Prop. & Comp. Water takes up 33 times its bulk of the gas: when fully saturated the solution is colourless, with the suffocating odour of burning sulphur; sulphurous acid is a powerful deoxidizing agent, liberating iodine from iodic acid, decomposing sulphuretted hydrogen, etc. Composition of sulphurous acid (So2).
The solution gives no precipitate, or a very slight one, with chloride of barium, indicating that no sulphuric acid is present, but a copious one if solution of chlorine be also added (sulphate of baryta). Sp. gr. 1.04. [Sp.gr. 1.035. U. S.] One fluid drachm mixed with a little mucilage of starch does not acquire a permanent blue colour with the volumetric solution of iodine, until 164 measures of the latter have been added, representing about 5 1/4 grains of sulphurous acid.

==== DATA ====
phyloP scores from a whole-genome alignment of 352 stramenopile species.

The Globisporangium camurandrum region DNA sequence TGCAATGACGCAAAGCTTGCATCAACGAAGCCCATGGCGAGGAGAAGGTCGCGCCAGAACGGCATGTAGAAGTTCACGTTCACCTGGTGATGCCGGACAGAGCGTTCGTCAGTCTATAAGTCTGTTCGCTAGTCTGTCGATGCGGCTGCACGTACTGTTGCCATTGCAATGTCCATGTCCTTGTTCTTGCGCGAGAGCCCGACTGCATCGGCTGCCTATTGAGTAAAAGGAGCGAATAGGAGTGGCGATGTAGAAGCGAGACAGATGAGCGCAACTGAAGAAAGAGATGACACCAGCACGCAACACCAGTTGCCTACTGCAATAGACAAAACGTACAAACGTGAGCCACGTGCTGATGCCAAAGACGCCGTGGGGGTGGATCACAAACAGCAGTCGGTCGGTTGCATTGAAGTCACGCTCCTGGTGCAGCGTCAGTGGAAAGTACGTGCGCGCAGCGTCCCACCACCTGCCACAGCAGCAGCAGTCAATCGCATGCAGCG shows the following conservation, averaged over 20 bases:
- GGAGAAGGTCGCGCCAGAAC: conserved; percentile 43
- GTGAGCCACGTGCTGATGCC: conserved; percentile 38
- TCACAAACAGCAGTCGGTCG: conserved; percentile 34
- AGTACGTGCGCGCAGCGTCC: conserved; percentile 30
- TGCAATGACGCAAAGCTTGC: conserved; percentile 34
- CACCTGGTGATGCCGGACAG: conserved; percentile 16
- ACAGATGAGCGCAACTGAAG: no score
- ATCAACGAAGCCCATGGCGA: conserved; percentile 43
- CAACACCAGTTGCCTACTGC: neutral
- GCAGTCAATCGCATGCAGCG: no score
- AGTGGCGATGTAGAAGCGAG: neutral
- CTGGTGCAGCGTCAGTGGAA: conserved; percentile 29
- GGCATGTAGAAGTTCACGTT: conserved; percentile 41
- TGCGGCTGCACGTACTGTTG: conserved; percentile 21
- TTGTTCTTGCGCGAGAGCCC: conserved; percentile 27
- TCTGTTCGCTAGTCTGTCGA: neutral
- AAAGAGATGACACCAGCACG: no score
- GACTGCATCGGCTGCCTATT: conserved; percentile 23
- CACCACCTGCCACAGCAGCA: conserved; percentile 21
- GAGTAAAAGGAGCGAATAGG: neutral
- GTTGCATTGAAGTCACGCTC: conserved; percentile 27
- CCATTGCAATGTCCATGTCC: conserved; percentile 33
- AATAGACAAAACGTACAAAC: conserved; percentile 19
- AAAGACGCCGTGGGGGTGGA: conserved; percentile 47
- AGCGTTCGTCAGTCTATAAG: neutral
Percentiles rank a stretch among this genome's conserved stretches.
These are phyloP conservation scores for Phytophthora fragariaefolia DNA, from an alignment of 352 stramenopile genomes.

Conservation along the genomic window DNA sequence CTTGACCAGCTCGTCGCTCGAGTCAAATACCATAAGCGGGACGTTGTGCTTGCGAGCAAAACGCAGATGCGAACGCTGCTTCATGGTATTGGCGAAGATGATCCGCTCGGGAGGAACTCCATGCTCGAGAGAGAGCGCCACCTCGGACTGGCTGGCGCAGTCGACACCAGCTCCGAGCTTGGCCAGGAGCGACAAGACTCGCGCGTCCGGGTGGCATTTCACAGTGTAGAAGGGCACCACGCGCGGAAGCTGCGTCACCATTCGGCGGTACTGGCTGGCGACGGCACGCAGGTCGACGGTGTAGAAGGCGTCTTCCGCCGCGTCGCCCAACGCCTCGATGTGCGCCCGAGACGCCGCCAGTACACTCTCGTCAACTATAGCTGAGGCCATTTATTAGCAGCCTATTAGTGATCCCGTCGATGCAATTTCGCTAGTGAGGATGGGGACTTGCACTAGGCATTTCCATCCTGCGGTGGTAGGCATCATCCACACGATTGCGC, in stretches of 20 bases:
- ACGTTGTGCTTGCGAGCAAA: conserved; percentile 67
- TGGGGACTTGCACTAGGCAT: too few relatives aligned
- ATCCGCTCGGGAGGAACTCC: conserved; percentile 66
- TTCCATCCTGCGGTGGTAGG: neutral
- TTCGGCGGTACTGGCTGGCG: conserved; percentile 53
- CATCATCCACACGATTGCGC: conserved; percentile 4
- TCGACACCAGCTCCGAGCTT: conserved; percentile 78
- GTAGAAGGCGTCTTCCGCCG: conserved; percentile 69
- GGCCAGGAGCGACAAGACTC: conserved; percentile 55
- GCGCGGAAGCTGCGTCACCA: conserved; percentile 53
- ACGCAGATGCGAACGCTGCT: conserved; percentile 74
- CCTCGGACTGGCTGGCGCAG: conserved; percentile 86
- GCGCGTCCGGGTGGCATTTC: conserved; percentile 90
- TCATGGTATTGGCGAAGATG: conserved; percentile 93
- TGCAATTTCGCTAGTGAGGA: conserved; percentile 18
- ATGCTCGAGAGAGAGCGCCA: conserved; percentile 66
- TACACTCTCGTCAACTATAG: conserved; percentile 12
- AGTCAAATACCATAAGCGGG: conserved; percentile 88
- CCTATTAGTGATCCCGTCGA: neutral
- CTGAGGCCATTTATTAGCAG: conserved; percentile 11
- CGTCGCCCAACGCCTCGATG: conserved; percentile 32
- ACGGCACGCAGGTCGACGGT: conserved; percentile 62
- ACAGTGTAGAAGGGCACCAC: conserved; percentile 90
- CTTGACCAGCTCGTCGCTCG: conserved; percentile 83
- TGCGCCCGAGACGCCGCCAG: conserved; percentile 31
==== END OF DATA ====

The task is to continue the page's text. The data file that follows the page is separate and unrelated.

The formula representing the decomposition which ensues in the use of this volumetric test, is as follows: So2 + I + HO = So3 + HI; therefore, no blue colour appears until more than an equivalent of iodine has been added to each equivalent of sulphurous acid, or 3.2 grains of sulphurous acid require 12.7 grains of iodine, or 100 measures of its volumetrical solution; which is in the same ratio as 5.25 to 164 measures.
A solution of sulphurous acid when evaporated leaves no residue.
Therapeutics. Sulphurous acid has a destructive influence on vegetable life, and upon this its therapeutic value, probably, for the most part depends. Externally applied, it causes irritation and redness, and has been used for the treatment of skin affections, especially when connected with vegetation, as porrigo. It may be used in solution, more or less diluted, or applied as vapour from burning sulphur.
Internally it is not often employed in the free state, the vapour being suffocating in character.
Dose. A strong solution of the acid may be diluted with about an equal bulk of glycerine or some other liquid, and painted on the affected skin.